“In the real world people wear hats and glasses, their faces are often partially obscured, often at an angle and presented in various lighting conditions. The more the image of the face deviates from perfect, or the bigger the age gap becomes, the lower the match scores. A weak algorithm will deviate widely between good and poor quality images, while a strong algorithm’s accuracy will tail off, but with a gradual and predictable drop.”
When a face is enrolled into the NEC facial biometric system, he says the AI-enabled technology automatically simulates how the face would look, not only in ideal conditions, but also in a variety of lighting conditions and angles. Additionally, the technology does not need to see all of the face to get a good match.
Ageing does impact the match scores, but the tail-off is very predictable; we have many examples of a 30+ year age gap still yielding successful results. “As a general rule, if a human could identify someone from the facial picture, our algorithm is highly likely to as well; this usually translates to about 70% of the face being visible. Unlike a human, the algorithms can do this against many thousands of faces in real-time.”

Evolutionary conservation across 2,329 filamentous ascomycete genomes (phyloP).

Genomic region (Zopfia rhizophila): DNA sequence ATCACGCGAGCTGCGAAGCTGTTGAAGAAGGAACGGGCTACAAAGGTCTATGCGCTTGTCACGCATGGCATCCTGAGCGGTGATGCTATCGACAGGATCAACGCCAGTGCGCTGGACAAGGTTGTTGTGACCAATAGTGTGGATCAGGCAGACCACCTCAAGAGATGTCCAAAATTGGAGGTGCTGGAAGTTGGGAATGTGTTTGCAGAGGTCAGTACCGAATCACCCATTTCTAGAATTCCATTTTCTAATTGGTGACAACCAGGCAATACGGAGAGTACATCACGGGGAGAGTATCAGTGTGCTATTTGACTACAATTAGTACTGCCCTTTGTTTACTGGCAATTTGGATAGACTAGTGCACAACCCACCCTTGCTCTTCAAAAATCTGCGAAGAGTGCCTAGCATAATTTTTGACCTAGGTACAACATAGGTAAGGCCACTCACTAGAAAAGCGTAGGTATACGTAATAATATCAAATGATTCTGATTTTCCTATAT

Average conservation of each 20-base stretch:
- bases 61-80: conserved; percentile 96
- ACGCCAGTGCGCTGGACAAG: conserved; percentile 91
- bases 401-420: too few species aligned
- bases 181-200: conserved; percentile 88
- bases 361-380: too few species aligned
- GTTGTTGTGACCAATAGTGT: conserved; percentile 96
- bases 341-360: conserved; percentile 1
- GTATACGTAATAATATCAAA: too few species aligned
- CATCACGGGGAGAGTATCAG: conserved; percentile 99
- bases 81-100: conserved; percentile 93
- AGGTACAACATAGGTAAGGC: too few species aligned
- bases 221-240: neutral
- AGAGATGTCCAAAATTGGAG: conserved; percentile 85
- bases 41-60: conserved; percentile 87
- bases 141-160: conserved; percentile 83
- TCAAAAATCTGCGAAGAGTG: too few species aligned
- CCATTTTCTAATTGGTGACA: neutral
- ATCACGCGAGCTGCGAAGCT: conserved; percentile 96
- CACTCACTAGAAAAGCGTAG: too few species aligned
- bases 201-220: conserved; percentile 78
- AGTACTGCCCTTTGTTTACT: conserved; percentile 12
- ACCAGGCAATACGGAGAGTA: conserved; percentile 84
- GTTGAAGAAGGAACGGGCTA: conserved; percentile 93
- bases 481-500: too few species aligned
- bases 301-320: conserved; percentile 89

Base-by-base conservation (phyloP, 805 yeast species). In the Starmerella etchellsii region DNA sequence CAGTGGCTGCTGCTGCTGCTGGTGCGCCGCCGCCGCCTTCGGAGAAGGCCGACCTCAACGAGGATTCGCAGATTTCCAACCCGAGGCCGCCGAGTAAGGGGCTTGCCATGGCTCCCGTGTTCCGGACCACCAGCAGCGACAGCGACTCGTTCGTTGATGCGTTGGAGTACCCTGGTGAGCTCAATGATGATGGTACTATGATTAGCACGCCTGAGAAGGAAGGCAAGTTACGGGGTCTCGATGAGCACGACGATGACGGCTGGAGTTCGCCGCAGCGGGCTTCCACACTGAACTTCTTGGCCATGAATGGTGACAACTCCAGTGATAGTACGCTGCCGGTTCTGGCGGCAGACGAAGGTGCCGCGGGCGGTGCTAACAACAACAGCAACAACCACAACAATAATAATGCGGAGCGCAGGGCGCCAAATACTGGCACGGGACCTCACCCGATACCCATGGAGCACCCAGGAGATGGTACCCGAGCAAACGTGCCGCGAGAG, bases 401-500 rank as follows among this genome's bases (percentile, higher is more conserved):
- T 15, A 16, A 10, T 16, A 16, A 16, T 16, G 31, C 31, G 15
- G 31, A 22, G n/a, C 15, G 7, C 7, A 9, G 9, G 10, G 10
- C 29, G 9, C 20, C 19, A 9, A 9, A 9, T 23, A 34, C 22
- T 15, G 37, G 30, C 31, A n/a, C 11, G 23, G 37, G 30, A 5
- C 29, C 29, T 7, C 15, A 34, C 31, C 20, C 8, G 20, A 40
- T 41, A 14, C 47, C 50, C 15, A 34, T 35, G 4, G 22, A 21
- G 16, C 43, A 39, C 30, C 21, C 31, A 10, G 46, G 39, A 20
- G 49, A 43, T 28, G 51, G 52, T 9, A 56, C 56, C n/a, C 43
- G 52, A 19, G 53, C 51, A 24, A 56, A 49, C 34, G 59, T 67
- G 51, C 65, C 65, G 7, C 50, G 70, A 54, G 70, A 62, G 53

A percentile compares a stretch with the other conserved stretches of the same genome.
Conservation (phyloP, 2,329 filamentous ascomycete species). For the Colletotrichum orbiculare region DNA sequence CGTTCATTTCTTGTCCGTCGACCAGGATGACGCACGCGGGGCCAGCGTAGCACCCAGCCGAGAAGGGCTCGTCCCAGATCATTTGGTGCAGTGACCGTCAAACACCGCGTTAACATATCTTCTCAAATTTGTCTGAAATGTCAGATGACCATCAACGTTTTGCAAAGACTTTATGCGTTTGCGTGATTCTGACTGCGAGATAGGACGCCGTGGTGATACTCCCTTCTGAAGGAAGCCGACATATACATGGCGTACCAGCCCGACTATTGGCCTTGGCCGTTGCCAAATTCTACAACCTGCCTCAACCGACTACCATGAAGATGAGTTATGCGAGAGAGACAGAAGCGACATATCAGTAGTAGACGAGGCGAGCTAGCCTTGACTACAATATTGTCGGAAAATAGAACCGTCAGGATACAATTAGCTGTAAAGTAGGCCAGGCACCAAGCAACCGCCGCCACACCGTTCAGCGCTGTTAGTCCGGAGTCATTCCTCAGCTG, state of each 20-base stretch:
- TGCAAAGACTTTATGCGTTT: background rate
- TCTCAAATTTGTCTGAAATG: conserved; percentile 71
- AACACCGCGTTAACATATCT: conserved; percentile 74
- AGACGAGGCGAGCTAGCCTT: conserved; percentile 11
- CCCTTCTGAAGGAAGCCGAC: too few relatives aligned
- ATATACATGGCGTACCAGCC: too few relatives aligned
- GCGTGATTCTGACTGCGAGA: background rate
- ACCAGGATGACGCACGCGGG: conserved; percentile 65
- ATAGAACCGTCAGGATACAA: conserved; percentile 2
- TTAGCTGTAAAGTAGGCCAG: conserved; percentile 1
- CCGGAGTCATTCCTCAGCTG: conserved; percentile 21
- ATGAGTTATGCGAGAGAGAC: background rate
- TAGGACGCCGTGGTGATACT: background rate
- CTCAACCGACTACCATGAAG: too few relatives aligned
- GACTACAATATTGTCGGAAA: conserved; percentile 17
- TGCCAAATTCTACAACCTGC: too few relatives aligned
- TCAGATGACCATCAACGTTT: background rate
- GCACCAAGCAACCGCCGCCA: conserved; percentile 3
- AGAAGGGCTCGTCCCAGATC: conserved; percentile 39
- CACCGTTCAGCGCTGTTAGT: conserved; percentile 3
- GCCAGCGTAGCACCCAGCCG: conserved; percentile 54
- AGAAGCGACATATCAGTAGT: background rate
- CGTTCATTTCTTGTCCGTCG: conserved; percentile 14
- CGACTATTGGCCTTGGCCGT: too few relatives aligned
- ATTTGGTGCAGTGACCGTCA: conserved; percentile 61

Privacy and facial biometrics
If we assume that facial biometrics work well, the privacy issues of using it in public spaces needs to be addressed as there will be nothing to stop anyone from identifying you anywhere if there are no rules to manage the use of the technology.
Facial recognition offers a unique platform that can help in many areas of society, notes Marais, from providing benefits such as national security, law enforcement, and more. Other examples include speeding up and streamlining a traveller’s airport experience, to reducing fraud in the financial sector, to ensuring that aid reaches the intended recipient after a disaster, to ensuring that a self-registered problem gambler can get the help they need, all the way through to hospitality, VIP solutions and beyond. All of these areas offer a unique opportunity to provide benefits to society, but each has a very different context and use-case. These must be addresses with a privacy model appropriate to the use-case.